The Minotaur sculpture has been created in collaboration with visual artist Carla Molina-Holmes
The make-of video and trailer have been created by Serene Husni

The Demonstration acknowledges the support of Canada Council for the Arts.


On Minotaurs freeing themselves from the labyrinth + Upcoming show



Sketch drawing for the minotaur sculpture leading the show The Demonstration

I started drawing Minotaurs as a child1. I have always been fascinated by the minotaur tragic story and always been upset that they were killed in the labyrinth. Now, my next show, has a female minotaur as a leader. Guided by a kite that she holds with a golden threat, the she-minotaur sculpture gets out of the labyrinth on her own terms and well alive. Behind her, all these other almost human-like sculpture follow.


Minotaura, ink and acrylic drawing commissioned by Indisorder.

The figure of the Minotaur has been used by many artists, from Picasso who loved to draw himself as a big minotaur having sex with young girls (???), to Borges, who in his Asterion’s House, make the minotaur the narrator of his own solitude and cruelty, living in a gigantic house with no exit.
The minotaur, in the Greek myth, was the son of a queen and a bull, a “monster” half bull half man. Seen as a monster, he was imprisoned in a labyrinth and fed with young girls and boys. One day the hero Teseo, armed with a sword and a golden thread, enters the labyrinth and kills him. Teseo was able to find the way out thanks to the thread that his lover Ariadne gave him.


Ink and acrylic drawing from the Blue Minotaur series, 2014



On my drawings the Minotaur is always female. There are so many reasons why I love drawing female minotaurs. Not only do the minotaur and me share the same legal name (that almost nobody knows), but more importantly, I feel that my art practice deals with a lot of powerful, mythical creatures oppressed by society in a labyrinth of rules and punishments. In the reading i make of the myth, the female minotaur is not a victim of the labyrinth, she’s the one who frees herself and guides others. She questions the Greek myth and the role “monsterity” and “norm” plays in it: Who are monsters? What makes this creature so scary that has to be imprisoned? What is this prison?


Ink and acrylic drawing from the Blue Minotaur series, 2014

For me, female minotaur is a figure of strength and subversion that acknowledges the pre-christian power of this animal (Thank you SAA for this conversation) and the power of female fighters who revolt against normativity systems. The she-minotaur is a metaphor of this not-fitting-in, of this process of “monsterity”, of being a “monster” or becoming a “monster”, of this becoming a threat to the “norm” This is what the minotaur represents in the myth: a threat to the well-behaved and normative society, a product of desire that put reason and norms in danger. This is why the minotaur has to be put in a labyrinth, an almost-prison with an impossible exit. Why the well-behaved society chooses to put the minotaur in a labyrinth instead of putting them in a jail with no exit or simply killing them, it is a very interesting question that may bring us to contemporary issues of politically-correctness, pretensions of justice etc.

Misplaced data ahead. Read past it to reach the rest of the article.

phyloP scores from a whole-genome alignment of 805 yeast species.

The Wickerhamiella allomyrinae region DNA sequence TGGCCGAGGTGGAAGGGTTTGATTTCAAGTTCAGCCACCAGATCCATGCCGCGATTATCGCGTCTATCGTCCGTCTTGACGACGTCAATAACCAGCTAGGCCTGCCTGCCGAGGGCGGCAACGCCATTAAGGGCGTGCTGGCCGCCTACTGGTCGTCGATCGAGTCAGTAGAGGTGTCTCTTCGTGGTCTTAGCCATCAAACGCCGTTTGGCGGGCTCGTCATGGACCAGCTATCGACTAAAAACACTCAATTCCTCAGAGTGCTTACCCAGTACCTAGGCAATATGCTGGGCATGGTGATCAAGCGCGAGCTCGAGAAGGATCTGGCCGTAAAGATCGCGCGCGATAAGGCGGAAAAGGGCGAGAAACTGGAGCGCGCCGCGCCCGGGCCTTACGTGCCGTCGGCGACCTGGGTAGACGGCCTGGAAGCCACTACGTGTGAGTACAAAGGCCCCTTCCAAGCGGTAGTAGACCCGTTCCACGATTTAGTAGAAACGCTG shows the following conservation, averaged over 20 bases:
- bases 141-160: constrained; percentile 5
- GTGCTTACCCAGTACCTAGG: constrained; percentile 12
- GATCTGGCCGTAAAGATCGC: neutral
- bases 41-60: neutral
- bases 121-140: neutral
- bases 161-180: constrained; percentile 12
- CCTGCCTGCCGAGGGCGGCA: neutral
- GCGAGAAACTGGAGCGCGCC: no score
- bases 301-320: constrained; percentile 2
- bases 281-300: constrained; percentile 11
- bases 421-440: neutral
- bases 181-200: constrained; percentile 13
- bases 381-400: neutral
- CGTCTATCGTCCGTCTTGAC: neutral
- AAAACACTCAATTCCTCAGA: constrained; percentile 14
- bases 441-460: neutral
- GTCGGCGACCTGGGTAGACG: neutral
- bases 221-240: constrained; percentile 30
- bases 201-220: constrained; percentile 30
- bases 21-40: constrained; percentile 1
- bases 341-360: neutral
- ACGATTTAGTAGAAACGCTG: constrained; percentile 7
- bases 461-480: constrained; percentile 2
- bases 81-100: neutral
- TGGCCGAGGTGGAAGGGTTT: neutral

Ink and marker drawing commissioned by Turning Pages, 2013


The labyrinth may be read in many different ways, it can be a social labyrinth or it can be a personal labyrinth. In fact, we may be the minotaur or the minotaur may be a part of us that we are repressing out of fear of not fitting in, of not being good enough, etc. The readings of the female minotaur are as many as we want. In any case, she is the her own savior, her own freer. There’s no place for Teseos nor heroes who kill “monsters” The she-minotaur is the one who finds the exit of the labyrinth, following the golden thread. Maybe Ariadne is her lover or the name of her kite or her heart or her instinct. Whatever it is, she’s the one who keeps on looking until she finds the impossible exit.

The Demonstration

Showing as part of Mayworks Festival 2014

May 1st to June 3rd

Opening May 7th, 7pm

Whippersnapper Gallery

594b Dundas Street West




I was a child and copying every intriguing drawing or painting I found, so Picasso’s minotaurs were a great training on how to use charcoal and draw big muscle guys. Of course as a Spanish child the figure of the bull brings a lot of contradictory feelings: on one side there is the mystery and the knowing of the mythical power of the animal, on another, there are the disgusting cruelties against these animals during bullfighting (known in Spain as the National Party) and the use that the Spanish national identity makers have done of the bull. The minotaur, being half bull half person, bring up many of these issues, but also questions about “monsterity”, metaphores and labyrinths.